Mr Givan explained in the report that the impact of the festivals in 2018 to the local economy was £280 million. The report stated: “The festivals’ audiences support thousands of local businesses, including accommodation, transport, food and drink, as well as other visitor attractions and activities, and many of these have been reliant on the income associated with the festivals.”

Planning enforcement is discretionary and it is open to the local council to make exceptions having regard to material consideration – one of which is the coronavirus emergency.

Mr Givan outlined where the exceptions lie: “Where we would seek planning permission would be occasions when the permission would be for more than 28 days in connection with an existing business. The 28 days relates to the period of use and not the construction and demolition at either end.”

He also explained in detail that this year is exceptional but in future years officers in Events and Public Safety teams will be asked to recommend to production companies involved where they should make necessary planning applications.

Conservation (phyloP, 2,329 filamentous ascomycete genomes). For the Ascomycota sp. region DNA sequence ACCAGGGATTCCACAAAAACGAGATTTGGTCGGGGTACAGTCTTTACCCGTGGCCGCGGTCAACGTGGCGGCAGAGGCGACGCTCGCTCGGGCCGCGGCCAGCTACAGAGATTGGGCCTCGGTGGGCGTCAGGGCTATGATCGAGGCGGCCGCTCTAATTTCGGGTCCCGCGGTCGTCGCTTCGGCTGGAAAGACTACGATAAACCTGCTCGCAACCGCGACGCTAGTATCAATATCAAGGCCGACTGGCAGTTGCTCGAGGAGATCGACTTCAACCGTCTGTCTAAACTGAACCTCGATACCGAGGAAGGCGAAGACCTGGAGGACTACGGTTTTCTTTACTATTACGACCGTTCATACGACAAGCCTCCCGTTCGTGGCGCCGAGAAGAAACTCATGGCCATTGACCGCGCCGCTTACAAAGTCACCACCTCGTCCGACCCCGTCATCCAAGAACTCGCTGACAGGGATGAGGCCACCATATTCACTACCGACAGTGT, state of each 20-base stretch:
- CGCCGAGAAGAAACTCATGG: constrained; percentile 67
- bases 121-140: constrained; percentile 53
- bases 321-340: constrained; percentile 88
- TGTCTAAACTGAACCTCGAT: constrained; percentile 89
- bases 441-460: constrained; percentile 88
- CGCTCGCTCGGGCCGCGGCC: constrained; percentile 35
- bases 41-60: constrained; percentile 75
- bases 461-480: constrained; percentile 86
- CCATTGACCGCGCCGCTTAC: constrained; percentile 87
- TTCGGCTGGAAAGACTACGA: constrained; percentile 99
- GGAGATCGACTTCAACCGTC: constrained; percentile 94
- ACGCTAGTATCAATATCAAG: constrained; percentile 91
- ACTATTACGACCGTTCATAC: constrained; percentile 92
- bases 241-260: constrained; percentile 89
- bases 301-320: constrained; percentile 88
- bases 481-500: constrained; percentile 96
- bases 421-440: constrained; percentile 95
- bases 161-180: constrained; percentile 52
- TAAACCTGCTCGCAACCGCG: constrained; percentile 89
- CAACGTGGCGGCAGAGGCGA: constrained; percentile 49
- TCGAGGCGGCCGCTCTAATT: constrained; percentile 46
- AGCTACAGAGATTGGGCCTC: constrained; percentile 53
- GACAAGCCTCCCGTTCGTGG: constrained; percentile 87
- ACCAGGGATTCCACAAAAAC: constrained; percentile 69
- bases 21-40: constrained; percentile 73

Cllr Max Mitchell asked about locations which are used this year for the first time, wondering if this would set a precedent in future years, but was told that it would only be for those sites used in previous years.

The Chief Planning Officer said the council was aware of sites where no planning permission had been obtained on previous occasions. Cllr Mary Campbell asked about those events where planning permission had not been properly obtained (clearly having in mind the structures that Underbelly put in place for Edinburgh’s Christmas in Princes Street Gardens).

Mr Given replied: “We are not going to go back over history and try to resolve things. All we can do is look to the future and if we are aware that something which has happened in previous years would need planning permission then we will ask for that.”

Separately, most pubs and restaurants in Edinburgh will once again have extended opening hours during the festival this summer.

Edinburgh’s Licensing Board agreed to allow each on-sale licensed establishment with a seasonal variation in their licence to extend their normal opening times for an additional two hours, if public health guidance allows.

The dates for this year are 6-30 August 2021 to tie in with the Festival Fringe and the Edinburgh International Festival (7-29 August).

Edinburgh Food Festival in George Square Garden in 2018